Borodin: String Quartet No. 1; String Quintet

LABELS: Praga / Meloydia
WORKS: String Quartet No. 1; String Quintet
PERFORMER: Kocian Quarte; Michael Kanka (cello)Borodin Quartet
CATALOGUE NO: PRD/DSD / MEL CD 100 0942 (reissue)
articulate musicians, with a rounded


overall sound and precise ensemble.

Sample a few bars at random from

either of their performances and

you might find the playing pleasant

enough – though the recording does

bring out a gritty, resiny quality in

the string tone.

What they lack is a sense of

dynamic contrast. Not only is there

very little audible difference between

their f and mf, but in passages like the

opening section of the First Quartet’s

scherzo there isn’t much more

between f and p. Over long stretches

it all sounds pretty drab. And I’m not

convinced by the way they handle the

tempo changes in the first movement

either. There really is no competition

between this and the Borodin’s

refined 1980 recording of the First

Quartet (coupled with its successor).

The original Borodin Quartet was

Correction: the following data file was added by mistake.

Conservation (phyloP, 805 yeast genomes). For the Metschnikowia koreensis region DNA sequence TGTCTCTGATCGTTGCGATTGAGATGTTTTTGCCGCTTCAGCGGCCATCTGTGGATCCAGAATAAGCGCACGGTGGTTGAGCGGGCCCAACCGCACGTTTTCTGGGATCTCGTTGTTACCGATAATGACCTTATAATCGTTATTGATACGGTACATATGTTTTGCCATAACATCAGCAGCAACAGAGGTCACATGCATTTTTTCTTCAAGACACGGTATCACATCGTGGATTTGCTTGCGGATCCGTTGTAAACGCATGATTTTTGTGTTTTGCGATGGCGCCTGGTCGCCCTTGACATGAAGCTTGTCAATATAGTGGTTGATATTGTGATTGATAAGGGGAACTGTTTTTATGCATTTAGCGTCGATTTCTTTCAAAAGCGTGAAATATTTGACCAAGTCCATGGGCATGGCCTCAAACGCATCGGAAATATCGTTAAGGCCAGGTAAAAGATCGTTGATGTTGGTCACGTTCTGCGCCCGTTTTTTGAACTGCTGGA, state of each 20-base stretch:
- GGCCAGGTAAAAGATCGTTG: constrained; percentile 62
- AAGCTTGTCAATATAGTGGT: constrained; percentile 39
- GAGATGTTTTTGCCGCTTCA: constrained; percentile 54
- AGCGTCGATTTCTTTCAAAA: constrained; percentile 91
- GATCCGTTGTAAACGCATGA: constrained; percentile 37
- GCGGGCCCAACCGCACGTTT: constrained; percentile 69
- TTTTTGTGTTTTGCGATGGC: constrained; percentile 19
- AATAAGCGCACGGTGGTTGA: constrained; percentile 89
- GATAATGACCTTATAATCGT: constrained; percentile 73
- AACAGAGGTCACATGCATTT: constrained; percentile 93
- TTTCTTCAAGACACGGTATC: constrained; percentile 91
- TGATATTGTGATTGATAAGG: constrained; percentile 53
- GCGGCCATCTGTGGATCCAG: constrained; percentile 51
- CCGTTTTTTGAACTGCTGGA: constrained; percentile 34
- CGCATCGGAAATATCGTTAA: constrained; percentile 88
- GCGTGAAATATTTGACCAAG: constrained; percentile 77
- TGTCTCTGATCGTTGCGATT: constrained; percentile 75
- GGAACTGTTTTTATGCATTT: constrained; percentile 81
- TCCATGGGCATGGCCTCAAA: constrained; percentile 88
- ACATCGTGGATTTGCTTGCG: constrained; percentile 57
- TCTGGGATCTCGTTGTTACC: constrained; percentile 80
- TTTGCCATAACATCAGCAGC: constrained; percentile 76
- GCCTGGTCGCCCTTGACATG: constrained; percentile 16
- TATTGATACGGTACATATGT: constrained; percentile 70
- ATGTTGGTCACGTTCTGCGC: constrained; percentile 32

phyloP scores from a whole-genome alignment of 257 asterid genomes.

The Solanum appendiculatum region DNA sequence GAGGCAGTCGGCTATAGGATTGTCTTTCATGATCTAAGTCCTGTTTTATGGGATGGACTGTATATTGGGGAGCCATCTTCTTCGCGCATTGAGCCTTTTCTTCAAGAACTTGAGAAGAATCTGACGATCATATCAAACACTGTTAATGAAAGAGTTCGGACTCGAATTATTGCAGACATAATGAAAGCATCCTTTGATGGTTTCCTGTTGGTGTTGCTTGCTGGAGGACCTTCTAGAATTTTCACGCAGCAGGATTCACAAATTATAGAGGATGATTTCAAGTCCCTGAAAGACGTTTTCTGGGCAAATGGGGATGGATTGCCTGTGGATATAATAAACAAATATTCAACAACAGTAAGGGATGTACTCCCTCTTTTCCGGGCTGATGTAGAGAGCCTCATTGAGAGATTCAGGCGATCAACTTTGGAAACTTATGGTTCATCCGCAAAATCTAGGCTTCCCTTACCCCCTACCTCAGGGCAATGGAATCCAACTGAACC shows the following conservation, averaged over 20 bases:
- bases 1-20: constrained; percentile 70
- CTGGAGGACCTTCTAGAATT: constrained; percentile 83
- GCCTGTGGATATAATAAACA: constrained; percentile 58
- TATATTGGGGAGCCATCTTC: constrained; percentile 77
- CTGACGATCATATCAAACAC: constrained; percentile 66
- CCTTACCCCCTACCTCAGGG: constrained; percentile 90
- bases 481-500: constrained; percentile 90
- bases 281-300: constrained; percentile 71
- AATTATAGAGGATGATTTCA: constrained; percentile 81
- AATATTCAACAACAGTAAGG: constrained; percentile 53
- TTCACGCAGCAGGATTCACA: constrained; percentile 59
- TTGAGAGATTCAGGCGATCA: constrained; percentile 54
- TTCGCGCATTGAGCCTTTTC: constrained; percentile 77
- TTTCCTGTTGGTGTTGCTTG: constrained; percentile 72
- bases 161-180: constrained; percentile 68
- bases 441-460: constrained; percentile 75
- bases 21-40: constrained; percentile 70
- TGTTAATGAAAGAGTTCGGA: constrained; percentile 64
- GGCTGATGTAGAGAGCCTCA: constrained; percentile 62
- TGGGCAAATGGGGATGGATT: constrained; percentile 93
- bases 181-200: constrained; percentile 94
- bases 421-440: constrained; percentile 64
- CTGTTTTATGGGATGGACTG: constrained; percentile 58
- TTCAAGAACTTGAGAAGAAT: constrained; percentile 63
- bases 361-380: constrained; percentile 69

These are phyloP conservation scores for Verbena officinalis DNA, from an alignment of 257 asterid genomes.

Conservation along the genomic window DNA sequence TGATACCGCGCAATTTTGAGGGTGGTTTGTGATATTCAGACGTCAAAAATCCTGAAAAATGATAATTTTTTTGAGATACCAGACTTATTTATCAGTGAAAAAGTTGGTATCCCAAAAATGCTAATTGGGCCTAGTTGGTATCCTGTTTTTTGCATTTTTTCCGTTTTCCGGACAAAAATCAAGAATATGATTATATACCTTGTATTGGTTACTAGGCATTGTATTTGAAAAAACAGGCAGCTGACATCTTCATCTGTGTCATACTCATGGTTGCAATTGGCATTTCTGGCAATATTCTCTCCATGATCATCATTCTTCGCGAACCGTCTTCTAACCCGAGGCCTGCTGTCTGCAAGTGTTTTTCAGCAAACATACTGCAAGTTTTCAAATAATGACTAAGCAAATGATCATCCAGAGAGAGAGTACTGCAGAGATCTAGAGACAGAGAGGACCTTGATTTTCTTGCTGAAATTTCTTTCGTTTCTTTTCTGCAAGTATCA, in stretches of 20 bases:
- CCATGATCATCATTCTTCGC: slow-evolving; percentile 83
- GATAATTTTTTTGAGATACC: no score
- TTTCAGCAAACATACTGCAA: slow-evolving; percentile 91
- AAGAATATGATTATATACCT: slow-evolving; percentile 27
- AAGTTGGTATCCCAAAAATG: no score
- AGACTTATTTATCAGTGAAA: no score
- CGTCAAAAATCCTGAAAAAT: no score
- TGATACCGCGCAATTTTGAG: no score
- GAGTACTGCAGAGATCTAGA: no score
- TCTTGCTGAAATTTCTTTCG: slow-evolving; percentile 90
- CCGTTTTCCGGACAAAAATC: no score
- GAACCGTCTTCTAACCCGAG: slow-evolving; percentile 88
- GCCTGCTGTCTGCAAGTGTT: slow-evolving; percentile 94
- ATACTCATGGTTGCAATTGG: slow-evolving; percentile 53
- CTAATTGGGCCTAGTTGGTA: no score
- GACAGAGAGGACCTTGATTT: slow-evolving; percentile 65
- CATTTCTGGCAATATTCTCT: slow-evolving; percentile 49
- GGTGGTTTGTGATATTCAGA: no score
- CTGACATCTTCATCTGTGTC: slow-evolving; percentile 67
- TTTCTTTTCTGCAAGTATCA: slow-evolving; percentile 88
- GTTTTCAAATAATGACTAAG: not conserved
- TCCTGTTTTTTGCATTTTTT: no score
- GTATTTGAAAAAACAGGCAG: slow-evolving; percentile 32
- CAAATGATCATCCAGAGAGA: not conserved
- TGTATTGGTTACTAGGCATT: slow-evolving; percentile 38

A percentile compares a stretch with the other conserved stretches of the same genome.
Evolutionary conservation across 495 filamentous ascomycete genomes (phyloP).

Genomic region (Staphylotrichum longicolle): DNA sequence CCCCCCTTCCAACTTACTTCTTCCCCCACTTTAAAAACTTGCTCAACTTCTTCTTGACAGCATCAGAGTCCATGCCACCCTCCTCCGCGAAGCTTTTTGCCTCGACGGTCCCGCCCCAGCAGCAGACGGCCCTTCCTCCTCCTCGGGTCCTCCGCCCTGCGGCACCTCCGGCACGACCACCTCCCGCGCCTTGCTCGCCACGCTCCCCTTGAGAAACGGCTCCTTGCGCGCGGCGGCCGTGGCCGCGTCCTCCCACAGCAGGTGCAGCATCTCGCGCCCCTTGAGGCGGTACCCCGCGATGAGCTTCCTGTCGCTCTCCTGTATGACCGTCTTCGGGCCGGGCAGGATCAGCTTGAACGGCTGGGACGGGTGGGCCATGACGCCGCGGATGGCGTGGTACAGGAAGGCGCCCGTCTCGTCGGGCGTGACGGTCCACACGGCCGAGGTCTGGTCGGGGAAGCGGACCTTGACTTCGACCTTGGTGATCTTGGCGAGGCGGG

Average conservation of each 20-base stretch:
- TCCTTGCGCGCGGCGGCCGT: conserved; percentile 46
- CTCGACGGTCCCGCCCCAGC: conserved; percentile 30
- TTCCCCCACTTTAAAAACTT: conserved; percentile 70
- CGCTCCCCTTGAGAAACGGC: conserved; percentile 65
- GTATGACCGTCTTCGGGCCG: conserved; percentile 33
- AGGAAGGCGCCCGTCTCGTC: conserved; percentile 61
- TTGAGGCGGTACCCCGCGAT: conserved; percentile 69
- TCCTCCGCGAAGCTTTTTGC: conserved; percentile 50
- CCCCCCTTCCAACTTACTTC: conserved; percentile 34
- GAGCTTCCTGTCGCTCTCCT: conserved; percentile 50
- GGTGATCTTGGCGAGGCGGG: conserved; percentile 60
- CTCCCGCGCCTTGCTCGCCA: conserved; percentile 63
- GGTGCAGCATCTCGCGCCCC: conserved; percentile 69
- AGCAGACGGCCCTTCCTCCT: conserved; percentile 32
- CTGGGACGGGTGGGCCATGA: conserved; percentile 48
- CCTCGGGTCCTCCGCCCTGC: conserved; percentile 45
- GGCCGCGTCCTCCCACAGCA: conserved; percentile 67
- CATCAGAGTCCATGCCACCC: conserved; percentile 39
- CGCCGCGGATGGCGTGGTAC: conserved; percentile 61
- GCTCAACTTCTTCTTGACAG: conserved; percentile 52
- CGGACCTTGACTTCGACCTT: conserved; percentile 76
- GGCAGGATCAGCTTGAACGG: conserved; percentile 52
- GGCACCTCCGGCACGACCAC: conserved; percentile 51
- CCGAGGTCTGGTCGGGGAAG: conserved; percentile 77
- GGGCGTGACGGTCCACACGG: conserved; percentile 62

Soviet Russia’s star chamber ensemble

in the 1950s and ’60s, and these early

Melodiya recordings show them at

the height of their powers. Every

phrase is full of life, and the expressive

range is wide, from passion to tender

affection, from fiery exuberance to

gentle playfulness. The Borodin’s

‘default’ tone is ripe and intense, but the players show considerable variety

of colour, with subtle nuance as

well as full open-heartedness. They

also have a superbly vital sense of

the overall shape of both quartets:

ear-catching details – of which there

are plenty –are never allowed to

distract from the broader sense of

how each movement ebbs and flows.

Perhaps some of their pianissimos

could be a little softer, but contrast is

always strong. Considering the age

and provenance of the recordings,

the sound is remarkably good.

If you don’t need modern digital

stereo, this would easily make a top


recommendation. Stephen Johnson